Saved for the nation: a rare beauty from 200 years ago

The drawing - a rare work from Lawrence's early career - has recently been identified as depicting Mary Hamilton, the wife of one of his best friends, William Hamilton, a fellow Royal Academician. It is on display at the British Museum in London in the Masterpieces of Portrait Drawing, 1450-1800 show, but, thanks to a successful fund-raising drive to stop it going overseas, will join the museum's collection permanently.

The drawing is significant because it highlights a little-known part of the history of the Royal Academy in London, which exhibited such drawings alongside its members' paintings in the 18th and 19th centuries to popular acclaim. They were highly favoured and widely discussed, with reviews in all of the newspapers, according to Kim Sloan, a British Museum curator.

But, because such drawings are less highly valued today, relatively few of those originally exhibited at the Royal Academy have been identified. This is a rare example.

The Government issued a temporary export ban to give the British Museum time to raise £165,000 to buy it. The National Heritage Memorial Fund, a fund of last resort for national treasures, and the National Art Collections Fund charity, both gave grants to help.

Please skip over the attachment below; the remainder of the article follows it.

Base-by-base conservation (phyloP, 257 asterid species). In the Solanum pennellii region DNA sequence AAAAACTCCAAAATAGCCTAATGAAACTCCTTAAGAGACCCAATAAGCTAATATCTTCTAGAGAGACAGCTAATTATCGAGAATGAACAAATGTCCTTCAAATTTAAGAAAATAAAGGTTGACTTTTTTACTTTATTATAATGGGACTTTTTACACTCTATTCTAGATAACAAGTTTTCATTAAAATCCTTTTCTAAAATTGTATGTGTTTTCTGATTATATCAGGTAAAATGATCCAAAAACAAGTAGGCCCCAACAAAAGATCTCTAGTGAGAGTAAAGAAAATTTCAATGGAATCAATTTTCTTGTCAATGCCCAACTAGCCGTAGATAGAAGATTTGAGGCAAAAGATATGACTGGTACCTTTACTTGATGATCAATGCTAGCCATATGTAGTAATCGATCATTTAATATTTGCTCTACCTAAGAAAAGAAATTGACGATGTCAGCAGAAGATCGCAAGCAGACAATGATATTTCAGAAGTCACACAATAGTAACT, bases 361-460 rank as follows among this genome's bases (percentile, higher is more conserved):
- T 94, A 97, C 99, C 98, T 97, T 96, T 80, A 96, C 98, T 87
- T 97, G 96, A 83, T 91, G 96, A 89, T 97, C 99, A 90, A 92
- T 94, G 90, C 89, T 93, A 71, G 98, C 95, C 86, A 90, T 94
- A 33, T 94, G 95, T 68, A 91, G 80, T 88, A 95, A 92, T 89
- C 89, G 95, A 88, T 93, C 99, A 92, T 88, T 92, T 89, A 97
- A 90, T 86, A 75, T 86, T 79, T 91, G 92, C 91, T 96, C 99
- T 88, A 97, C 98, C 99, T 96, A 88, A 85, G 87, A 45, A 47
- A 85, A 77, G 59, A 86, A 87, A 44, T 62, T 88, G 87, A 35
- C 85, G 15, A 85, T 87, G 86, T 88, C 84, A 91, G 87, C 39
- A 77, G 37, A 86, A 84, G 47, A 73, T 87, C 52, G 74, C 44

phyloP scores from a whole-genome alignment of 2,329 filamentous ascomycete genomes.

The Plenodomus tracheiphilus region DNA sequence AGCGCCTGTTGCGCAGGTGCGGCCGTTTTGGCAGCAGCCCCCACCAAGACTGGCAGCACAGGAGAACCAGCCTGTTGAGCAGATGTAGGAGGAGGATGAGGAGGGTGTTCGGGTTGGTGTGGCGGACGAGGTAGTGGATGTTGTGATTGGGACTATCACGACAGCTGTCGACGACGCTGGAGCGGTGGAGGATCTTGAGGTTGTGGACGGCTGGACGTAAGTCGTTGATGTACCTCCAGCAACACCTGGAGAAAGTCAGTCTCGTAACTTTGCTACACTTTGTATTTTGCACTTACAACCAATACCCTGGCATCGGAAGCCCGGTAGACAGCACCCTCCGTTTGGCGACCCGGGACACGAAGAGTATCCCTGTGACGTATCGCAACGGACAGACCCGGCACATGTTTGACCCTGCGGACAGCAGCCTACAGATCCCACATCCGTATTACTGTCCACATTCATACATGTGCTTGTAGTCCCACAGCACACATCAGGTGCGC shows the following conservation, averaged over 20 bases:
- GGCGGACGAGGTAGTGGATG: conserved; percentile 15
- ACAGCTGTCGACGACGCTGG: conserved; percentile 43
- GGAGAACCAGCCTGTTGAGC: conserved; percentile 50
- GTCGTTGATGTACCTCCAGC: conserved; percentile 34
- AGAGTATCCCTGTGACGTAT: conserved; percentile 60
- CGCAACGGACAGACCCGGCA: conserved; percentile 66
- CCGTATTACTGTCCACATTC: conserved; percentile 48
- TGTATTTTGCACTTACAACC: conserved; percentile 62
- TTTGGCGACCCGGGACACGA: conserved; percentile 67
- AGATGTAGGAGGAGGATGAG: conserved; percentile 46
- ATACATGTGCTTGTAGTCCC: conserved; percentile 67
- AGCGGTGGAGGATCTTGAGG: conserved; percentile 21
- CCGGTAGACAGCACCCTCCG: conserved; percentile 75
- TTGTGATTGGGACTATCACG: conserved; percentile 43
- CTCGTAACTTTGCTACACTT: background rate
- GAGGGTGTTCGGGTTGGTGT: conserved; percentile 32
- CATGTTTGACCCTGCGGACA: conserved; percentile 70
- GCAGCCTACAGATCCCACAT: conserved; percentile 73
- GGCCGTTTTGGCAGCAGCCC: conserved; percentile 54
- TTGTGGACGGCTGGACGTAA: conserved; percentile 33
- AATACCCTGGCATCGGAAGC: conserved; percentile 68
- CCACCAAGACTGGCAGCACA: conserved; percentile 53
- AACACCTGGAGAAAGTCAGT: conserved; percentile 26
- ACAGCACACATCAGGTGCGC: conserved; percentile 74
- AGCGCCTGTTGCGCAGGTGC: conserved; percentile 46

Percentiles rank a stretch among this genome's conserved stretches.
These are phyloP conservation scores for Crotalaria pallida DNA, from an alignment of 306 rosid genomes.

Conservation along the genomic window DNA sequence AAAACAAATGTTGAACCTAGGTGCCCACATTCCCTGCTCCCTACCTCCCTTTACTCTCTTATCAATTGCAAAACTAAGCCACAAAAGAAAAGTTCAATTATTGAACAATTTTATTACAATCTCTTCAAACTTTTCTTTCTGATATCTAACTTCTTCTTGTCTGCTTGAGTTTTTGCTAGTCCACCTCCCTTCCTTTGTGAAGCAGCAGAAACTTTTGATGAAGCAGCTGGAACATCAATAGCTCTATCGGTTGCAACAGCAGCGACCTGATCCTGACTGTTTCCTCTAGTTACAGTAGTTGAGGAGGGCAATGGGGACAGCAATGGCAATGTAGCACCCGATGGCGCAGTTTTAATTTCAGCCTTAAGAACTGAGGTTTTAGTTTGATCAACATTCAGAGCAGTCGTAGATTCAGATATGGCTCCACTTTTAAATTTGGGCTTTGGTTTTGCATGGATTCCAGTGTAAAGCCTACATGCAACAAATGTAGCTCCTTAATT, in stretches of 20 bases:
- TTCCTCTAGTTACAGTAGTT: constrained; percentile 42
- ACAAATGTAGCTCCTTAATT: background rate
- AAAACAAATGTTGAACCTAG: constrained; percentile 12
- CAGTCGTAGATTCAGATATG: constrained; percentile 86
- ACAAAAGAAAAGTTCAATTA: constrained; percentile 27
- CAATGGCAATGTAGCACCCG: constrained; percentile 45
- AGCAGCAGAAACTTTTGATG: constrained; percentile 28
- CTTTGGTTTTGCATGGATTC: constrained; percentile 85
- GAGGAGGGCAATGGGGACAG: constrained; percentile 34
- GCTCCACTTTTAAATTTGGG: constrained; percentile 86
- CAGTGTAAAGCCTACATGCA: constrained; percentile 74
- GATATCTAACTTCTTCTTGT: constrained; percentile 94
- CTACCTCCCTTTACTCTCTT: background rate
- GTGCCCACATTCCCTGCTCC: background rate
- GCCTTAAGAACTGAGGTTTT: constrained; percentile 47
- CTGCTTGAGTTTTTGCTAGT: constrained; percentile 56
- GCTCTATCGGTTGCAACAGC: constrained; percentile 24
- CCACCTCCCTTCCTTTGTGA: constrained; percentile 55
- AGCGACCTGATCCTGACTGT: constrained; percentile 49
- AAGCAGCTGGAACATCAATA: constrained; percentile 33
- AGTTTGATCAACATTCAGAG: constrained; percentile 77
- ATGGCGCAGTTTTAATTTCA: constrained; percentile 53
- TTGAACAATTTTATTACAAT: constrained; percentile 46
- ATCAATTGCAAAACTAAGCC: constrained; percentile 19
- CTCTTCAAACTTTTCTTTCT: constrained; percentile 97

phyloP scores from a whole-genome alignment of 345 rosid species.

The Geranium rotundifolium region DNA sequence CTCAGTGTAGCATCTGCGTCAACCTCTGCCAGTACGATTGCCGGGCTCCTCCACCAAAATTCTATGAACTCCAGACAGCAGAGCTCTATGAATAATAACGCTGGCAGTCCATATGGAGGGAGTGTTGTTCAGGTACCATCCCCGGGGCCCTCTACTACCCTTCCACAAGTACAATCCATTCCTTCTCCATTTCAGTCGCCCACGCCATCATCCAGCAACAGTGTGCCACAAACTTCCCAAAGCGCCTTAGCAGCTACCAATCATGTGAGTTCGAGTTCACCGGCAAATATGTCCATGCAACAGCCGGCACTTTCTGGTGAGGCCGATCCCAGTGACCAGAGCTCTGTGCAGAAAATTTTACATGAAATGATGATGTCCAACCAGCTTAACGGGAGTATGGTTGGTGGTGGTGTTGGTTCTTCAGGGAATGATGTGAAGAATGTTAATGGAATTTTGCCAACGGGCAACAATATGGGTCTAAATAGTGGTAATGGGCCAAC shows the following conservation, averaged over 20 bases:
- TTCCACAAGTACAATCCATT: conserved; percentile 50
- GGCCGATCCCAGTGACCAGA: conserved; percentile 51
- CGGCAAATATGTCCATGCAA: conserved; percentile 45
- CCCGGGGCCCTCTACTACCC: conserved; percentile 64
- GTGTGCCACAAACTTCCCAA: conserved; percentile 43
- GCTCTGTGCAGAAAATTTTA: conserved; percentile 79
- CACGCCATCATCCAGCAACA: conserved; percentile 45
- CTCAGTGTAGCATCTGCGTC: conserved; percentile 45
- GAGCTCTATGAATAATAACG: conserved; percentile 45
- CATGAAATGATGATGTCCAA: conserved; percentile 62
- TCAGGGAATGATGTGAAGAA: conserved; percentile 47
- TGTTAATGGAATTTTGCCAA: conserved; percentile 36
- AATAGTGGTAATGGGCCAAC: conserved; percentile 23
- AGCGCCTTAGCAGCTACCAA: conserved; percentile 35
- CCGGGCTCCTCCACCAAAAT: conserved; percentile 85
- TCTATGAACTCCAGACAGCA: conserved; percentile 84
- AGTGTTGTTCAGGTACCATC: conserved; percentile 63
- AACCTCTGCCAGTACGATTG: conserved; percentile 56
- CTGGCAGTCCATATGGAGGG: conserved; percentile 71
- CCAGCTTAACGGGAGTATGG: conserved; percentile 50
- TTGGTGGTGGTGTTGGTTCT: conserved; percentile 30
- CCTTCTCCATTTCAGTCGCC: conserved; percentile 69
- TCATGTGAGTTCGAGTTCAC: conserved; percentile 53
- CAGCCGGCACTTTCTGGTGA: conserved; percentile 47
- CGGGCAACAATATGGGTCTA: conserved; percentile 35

Ms Sloan said they were particularly keen to have the work as it was arguably the most beautiful female portrait of its type remaining in the UK.

It was certainly the most important British drawing to be added to the British Museum collection for years. A large number of Lawrence's works are in private hands or have been sold abroad, particularly to America during a vogue for his art at the beginning of the 20th century. British museums and galleries were "notoriously lacking in fine examples of Lawrence's works," Ms Sloan added.

Stephen Johnson, director of the National Heritage Memorial Fund, said: "It would have been a huge loss if it had left these shores for good."

Thomas Lawrence was born in Bristol in 1769, the son of an innkeeper. He developed a reputation for painting and had his own studio by the age of 12. In 1787, he became a student of the Royal Academy and two years later, aged 20, he painted Queen Charlotte, the wife of George III.

This drawing of Hamilton, who used to read to him and her husband as they drew alongside each other, was made at around the same time. It stayed in her family's possession until it was sold at auction three years ago.

The 19th-century master Delacroix described Lawrence's portraiture as "incomparable" and only Ingres was regarded as his rival in the genre. He was knighted in 1815 and became president of the Royal Academy five years later. Hugely popular in his lifetime, he commanded high fees. He died in 1830.

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